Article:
1. What Child is this who, laid to rest
On Mary’s lap is sleeping?
Whom Angels greet with anthems sweet,
While shepherds watch are keeping?

This, this is Christ the King,
Whom shepherds guard and Angels sing;
Haste, haste, to bring Him laud,
The Babe, the Son of Mary.

2. Why lies He in such mean estate,
Where ox and ass are feeding?
Good Christians, fear, for sinners here
The silent Word is pleading.

Nails, spear shall pierce Him through,
The cross be borne for me, for you.
Hail, hail the Word made flesh,
The Babe, the Son of Mary.

3. So bring Him incense, gold and myrrh,
Come peasant, king to own Him;
The King of kings salvation brings,
Let loving hearts enthrone Him.

Raise, raise a song on high,
The Virgin sings her lullaby.
Joy, joy for Christ is born,
The Babe, the Son of Mary.

 

These words are extremely powerful, and set to the tune “Greensleeves” are a perfect backdrop for the full life of Jesus. At Christmas, yes, Christians celebrate His birth, but His whole purpose was not to solely be born, but to redeem the world through His death and resurrection. THAT is why I’ve changed my opinion on this song. It’s not just about a cute little baby born in a stable, laid in a manger (that part may or may not be true) on a silent night (definitely not true! There were people and animals everywhere!), but it’s the full story. Some songs focus on a snippet or a section of a story, and leave you wanting more. This gives you a full picture, leading to the last verse, reminding us that it isn’t just about a birth, not only about nails and a spear piercing, but salvation for the whole world!

 

Posted in Music History, Music stories, Musical Creativity

Get Back Thoughts #2: Teamwork

Last week, I wrote about the Beatles documentary “Get Back”. I wrote about how they needed help and got it from Billy Preston. This week, I’m going to talk about teamwork.

The Beatles were known as the “Fab Four”. It wasn’t John or Paul or George or Ringo. It was John and Paul and George and Ringo. One of the things that I really appreciated in watching this documentary was that even in the midst of personal disagreement and strife (this was very close to the end of the Beatles as a band), when they made music together, you could see how they worked together to create an amazing and unique sound.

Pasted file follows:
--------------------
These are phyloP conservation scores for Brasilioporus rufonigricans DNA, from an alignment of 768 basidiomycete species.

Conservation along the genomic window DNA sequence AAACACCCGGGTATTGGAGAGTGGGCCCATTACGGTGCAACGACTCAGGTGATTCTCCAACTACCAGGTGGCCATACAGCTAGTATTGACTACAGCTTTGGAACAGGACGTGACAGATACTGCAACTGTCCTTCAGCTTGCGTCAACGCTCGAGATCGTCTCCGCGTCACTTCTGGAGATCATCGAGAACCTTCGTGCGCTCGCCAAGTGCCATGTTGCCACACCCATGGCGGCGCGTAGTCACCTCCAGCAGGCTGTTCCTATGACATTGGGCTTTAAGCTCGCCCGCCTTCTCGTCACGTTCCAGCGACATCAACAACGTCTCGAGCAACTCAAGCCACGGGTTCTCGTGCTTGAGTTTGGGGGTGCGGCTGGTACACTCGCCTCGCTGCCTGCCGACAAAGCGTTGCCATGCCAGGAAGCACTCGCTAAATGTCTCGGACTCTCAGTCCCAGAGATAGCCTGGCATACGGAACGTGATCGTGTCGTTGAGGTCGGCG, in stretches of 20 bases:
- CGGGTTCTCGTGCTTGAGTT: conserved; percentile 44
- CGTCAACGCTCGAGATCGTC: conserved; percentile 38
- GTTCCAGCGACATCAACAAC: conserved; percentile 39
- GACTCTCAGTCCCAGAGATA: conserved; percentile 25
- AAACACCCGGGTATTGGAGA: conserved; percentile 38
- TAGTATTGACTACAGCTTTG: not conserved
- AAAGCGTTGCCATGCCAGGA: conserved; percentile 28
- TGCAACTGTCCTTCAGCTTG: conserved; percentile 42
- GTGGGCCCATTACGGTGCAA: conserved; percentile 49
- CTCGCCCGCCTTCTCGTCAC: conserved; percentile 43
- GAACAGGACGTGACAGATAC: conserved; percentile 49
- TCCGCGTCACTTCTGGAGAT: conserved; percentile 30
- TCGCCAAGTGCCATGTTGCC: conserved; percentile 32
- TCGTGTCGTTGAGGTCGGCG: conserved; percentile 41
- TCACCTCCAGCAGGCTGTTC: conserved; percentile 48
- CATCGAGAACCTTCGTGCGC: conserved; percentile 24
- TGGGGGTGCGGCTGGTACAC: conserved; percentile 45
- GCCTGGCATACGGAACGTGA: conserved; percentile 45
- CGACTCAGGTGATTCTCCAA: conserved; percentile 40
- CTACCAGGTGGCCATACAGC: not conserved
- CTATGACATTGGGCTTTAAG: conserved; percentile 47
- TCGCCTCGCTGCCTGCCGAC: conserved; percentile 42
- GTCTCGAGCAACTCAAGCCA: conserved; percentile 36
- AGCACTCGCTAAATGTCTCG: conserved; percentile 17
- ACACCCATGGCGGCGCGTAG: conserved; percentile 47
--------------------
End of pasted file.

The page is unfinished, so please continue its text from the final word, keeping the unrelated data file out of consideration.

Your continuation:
One of the ways you see this is in their songwriting process. It wasn’t always just Paul or George or Ringo or John individually writing the songs. It’s all of them working together. One of my favorite parts was when Ringo was sitting down at the piano working on Octopus’s Garden.

Music can be an individual effort. But from my experience in making music throughout my life, I’ve found so much more joy in a collective experience. Whether that was singing in a choir, playing handbells in a group, playing trumpet in band, accompanying singers or instrumentalists on the piano or organ, the teamwork that goes into making music is so important. The Beatles, even in the midst of struggles still worked and clicked together in making music. Whether it was just goofing around on songs they all knew, or making new songs, you can see their teamwork happen so clearly.

Yesterday, I got an email from a church that I am filling in for on the organ later in the month. The email was letting me know that at each service, there would be two violinists. I got very excited and replied immediately saying that I would be looking forward to it. The response I received intrigued me. There was some worry that it would be an issue. My response to that was that I was going to start looking through my resources for music to work on. Of course, this church doesn’t know me or my background, I was just recommended as a sub. They don’t know that I’ve grown up around music in the church, spent 18 years as full time church music minister and that I feel very strongly about utilizing instruments in worship. But sometimes, musicians don’t always want to work with others. Sometimes, musicians don’t like working with others. When we do work together, beautiful music happens. Just like what you see when you watch the documentary “Get Back”.